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No German side has ever won the Europa League, but few have a relationship with the competition like Frankfurt's. The Eagles are riding another wave of emotion after securing a second semifinal berth in three years,
The Europa League isn't taken so seriously by some and is driven by financial gain for others, but Eintracht Frankfurt are again riding an emotional wave that shows what the competition is all about.
The pain of a penalty shootout loss to Chelsea in the Europa League semifinals from the 2018-19 campaign still lingers for the Eagles. After their self-proclaimed 'Game of the Century' this week produced one of their most famous European nights though, they will have a chance to exorcise those demons.
30,000 Frankfurt fans reportedly made the trip to Barcelona and their takeover of the Nou Camp was so impressive that their hosts are talking of launching an investigation into how so many Eintracht supporters secured tickets.
"It started with the warm up and the way we were greeted by the fans," explained Frankfurt captain Sebastian Rode. "They dared us to dream of beating Barcelona."
By full-time several of those lucky enough to have a ticket in the Catalan capital were caught in tears by the TV cameras as they witnessed their side survive a late rally to claim a 3-2 win against the European heavyweights.
"There aren't many teams that win here at the Camp Nou when Barca are in form," Frankfurt head coach Oliver Glasner told RTL after indulging in a knee slide across the pitch. "Huge credit to the players for their performance and huge credit to the fans who were here to support us the whole way.
"Everyone will remember tonight for a long time. It's extraordinary. You can't buy these kind of emotional highlights. It was a gigantic game."
To understand Frankfurt’s unique relationship with Europe, it's worth recognizing the generational divide within the club’s fan base. Those that can remember spent years regaling with tales of Eintracht’s UEFA Cup win from 1980, while others reveled in them being a regular feature in that same competition during the 1990s before they became one of Germany’s yo-yo clubs.
Their first-ever relegation in the Bundesliga era back in 1996 resulted in years of hardship and six seasons in Germany’s second tier. It also fashioned a deep appreciation for the success of recent seasons and what it means to fly the Eintracht flag in Europe.
The emotional significance of continental competition is clear to see in the home fans elaborate pre-match choreographies and a matchday atmosphere buzzing with so much energy it practically bursts through the TV screen.
In three of the last four campaigns, Frankfurt have made it to the Europa League knockout stages. Now, for a second time, they have a chance to do what many thought them capable of in 2019 and end a barren run that has seen no German side win the UEFA Cup, as the Europa League was then known, since Huub Stevens led Schalke to the title in 1997.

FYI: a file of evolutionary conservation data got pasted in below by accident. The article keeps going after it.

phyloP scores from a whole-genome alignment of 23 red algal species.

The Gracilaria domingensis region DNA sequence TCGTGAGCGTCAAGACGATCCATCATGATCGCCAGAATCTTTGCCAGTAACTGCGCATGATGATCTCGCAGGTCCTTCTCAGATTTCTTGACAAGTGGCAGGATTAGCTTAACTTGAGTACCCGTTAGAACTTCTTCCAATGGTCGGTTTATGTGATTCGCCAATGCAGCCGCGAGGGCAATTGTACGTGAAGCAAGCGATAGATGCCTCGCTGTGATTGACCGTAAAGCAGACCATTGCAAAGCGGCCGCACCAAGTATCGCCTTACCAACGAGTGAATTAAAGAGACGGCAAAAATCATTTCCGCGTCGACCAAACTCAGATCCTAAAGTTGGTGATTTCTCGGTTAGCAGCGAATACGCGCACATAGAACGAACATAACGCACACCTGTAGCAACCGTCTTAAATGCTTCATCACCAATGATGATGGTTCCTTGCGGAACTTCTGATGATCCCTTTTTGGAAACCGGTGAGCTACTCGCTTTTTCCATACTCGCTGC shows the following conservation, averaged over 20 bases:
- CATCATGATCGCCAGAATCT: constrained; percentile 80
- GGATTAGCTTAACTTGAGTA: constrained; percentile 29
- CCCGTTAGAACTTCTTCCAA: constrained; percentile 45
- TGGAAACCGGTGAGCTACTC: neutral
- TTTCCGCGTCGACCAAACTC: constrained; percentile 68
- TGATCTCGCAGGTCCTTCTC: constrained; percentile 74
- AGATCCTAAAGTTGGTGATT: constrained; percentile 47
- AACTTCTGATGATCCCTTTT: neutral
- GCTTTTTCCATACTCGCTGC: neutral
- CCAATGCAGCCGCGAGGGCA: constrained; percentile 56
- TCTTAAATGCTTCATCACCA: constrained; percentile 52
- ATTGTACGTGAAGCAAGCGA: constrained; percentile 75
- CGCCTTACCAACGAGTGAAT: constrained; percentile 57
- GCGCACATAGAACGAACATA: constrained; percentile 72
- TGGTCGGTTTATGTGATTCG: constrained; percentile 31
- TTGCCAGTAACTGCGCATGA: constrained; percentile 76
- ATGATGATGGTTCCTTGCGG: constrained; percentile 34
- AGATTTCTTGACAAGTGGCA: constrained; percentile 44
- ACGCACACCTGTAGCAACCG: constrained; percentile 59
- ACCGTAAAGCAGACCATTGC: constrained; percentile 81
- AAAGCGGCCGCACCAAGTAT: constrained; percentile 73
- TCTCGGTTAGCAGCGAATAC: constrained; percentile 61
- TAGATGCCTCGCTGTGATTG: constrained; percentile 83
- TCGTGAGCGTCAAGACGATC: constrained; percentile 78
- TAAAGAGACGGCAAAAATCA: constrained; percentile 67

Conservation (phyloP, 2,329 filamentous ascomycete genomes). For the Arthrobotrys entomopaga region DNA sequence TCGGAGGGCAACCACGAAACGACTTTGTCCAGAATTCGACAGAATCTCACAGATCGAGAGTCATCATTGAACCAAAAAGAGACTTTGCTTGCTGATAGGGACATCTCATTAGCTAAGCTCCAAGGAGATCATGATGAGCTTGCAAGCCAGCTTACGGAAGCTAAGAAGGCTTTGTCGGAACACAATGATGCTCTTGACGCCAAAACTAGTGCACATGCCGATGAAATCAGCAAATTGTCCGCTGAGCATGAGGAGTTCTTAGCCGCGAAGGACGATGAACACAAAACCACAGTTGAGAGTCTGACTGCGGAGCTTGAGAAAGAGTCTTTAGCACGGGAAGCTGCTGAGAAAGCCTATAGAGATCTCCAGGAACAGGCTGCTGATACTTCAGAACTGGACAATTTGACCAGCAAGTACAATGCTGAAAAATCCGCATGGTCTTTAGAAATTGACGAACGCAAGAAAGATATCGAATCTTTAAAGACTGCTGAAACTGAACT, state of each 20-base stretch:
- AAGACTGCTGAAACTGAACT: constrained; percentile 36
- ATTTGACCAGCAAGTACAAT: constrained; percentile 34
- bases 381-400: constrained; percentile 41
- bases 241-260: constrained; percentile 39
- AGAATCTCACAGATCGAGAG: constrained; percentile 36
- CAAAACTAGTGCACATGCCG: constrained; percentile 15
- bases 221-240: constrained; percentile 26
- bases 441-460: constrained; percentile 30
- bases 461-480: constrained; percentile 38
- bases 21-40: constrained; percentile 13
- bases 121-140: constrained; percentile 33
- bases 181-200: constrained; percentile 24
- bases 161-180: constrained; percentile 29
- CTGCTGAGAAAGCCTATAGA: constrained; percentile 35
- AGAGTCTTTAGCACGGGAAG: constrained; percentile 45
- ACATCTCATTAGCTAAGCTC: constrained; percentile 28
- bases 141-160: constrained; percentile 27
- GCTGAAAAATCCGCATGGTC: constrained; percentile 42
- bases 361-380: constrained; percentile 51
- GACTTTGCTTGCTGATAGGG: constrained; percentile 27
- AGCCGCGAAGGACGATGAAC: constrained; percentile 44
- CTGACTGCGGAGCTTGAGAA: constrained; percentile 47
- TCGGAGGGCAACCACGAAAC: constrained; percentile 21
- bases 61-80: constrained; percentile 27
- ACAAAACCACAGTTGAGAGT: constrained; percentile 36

Martin Hinteregger still talks about the "pain" of his penalty miss that cost Eintracht in their shootout loss to Chelsea three years ago. But as they did back then, this season Frankfurt have demonstrated the value they bring to the competition on the pitch as well as in the stands.
Goalkeeper Kevin Trapp felt his teammates had shown they wouldn’t just be "cannon fodder" in Catalonia and his point was proven. Where Frankfurt's recent Bundesliga performances have lacked consistency, conviction and a clinical touch, there was no shortage of those three qualities at the Nou Camp.
Leading the charge were Filip Kostic, who scored a brace, and Rafael Borre. The Colombian silenced his critics with a stunning effort that made it 2-0.
"Nobody expected that," said goalkeeper Kevin Trapp on RTL. "Everyone thought Barcelona were going to play us off the park. We're in the semifinals and, understandably, want to go as far as possible. Two games separate us from the final and they'll be just as difficult and intense. But we've shown that we don't need to cower in front of anyone."
After a summer of transition, Frankfurt didn't look like a side capable of reaching the Europa League semis. The turbulence has hampered performances domestically, with "consistency" an ever-present buzzword, and their form in the second half of the season has produced just 12 points from a possible 36.
Trailing the Bundesliga’s top six by five points with five games left to play, what better way to offset potential domestic disappointment than with a shot at the Europa League title and a spot in Pot 1 of the Champions League group stage draw that would come with it? It may be Frankfurt’s best hope of securing more magical European nights next season.
See off West Ham in the Europa League semifinals, and a potential first all-German European final since 2013 against Leipzig, could decide Frankfurt’s fate. Their players and fans have poured their hearts and souls into the current campaign. Maybe this season, unlike in 2019, the ending will match the fairy-tale nature of the journey.
Edited by Chuck Penfold.